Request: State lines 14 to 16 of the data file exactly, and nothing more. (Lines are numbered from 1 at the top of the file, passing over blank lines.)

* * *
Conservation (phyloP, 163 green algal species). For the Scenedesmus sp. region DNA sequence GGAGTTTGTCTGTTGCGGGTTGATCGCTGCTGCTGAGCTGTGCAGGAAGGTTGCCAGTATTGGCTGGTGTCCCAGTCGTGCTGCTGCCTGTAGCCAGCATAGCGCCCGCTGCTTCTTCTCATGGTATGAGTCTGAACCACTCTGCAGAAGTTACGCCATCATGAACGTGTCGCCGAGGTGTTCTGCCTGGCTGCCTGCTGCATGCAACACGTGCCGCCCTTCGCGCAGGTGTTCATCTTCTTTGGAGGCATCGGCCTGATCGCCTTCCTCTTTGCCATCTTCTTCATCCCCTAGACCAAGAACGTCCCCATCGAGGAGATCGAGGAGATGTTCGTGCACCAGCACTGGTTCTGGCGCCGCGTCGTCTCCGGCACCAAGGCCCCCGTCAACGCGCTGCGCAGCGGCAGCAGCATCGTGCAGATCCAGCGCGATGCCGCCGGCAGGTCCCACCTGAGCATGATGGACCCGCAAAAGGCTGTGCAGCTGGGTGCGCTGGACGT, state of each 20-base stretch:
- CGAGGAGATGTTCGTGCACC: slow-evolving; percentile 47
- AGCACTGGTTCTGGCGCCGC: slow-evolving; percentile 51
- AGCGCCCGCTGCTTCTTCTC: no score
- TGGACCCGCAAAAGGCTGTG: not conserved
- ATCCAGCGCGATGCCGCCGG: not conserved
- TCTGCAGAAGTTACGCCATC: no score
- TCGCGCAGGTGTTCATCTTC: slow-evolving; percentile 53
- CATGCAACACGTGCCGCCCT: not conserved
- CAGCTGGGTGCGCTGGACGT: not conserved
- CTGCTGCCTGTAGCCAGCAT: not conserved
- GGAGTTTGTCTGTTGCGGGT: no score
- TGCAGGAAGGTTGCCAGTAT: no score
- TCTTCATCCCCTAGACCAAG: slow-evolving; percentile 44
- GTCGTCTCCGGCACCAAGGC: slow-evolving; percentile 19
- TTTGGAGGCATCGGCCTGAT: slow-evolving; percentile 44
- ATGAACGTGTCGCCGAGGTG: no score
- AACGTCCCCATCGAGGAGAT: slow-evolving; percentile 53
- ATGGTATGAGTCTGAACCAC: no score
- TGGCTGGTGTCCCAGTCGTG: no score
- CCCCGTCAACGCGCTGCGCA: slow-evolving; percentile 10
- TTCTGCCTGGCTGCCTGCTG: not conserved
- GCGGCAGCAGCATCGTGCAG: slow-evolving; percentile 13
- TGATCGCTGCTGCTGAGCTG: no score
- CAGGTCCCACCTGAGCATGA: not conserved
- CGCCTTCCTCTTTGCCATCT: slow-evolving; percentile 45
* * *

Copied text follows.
- TCTTCATCCCCTAGACCAAG: slow-evolving; percentile 44
- GTCGTCTCCGGCACCAAGGC: slow-evolving; percentile 19
- TTTGGAGGCATCGGCCTGAT: slow-evolving; percentile 44